Believe it or not, for once I actually agree with two major public health groups.
The World Health Organization (WHO) and the United Nations’ Food and Agriculture Organization (FAO) recently released a joint statement encouraging adults and children to eat more fish. “There is convincing evidence of beneficial health outcomes from fish consumption,” the report states.
It’s true. Eating seafood is the best–and by far the tastiest–way to give your body the inflammation-fighting omega-3 fatty acids necessary to avoid chronic diseases.
Of course, over the years, many of my patients have voiced their concerns about eating fish and seafood, not just because of the dangers of mercury and other toxins, but also because it can be difficult to know whether the seafood in supermarkets is really fresh.
Here are a few simple tips that make it easy to eat more fish without worrying about the freshness factor:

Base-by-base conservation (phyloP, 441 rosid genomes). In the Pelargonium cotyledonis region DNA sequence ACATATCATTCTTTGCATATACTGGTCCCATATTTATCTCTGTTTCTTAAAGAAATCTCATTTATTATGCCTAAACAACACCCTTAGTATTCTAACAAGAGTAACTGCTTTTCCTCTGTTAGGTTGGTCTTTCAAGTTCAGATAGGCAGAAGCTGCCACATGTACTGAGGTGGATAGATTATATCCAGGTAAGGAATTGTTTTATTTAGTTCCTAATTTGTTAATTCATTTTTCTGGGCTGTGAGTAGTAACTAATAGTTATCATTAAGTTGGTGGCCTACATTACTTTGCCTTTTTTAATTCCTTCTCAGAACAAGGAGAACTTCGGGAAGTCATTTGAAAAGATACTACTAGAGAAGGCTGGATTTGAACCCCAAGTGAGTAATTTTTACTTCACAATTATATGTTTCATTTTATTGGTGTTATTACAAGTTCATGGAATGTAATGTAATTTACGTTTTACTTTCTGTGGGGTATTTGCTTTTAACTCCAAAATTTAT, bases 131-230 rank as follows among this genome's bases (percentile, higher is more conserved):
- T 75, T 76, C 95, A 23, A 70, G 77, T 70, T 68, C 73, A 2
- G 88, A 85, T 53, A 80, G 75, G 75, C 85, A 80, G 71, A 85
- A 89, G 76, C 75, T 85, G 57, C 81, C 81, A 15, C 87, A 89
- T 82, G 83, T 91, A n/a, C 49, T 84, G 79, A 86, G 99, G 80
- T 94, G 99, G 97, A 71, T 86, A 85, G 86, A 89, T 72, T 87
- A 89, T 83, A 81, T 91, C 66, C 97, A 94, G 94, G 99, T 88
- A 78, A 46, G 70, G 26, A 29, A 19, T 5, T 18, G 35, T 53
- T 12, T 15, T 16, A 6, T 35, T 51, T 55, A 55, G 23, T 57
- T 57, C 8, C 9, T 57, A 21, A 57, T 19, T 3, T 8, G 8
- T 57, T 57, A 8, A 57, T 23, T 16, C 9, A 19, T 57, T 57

- Buy it whole. Check to make sure the eyes are clear and not cloudy, and the gills are bright red and not brown. This ensures that you’ve found a fish caught recently and stored properly. And if you’d rather not cook it whole, just ask the folks behind the counter to fillet it for you.
- When buying fillets, they should be firm to the touch and have an iridescent sheen–not dull. Oh, and ask to smell them: They should smell clean, not fishy.
- Shellfish should be alive. Oysters should be closed and clams and mussels closed or partly opened (I remember driving home from the Hamptons as a small boy and stopping at the side of the road to buy these by the bushel and my mother examining each one.) When the shell is partly opened, it should close if you tap it. If you’re buying them in bags, which is much more common these days, there should be a date of harvest stamped on it. That stamp is required by law, and if the bag doesn’t have one, don’t buy it!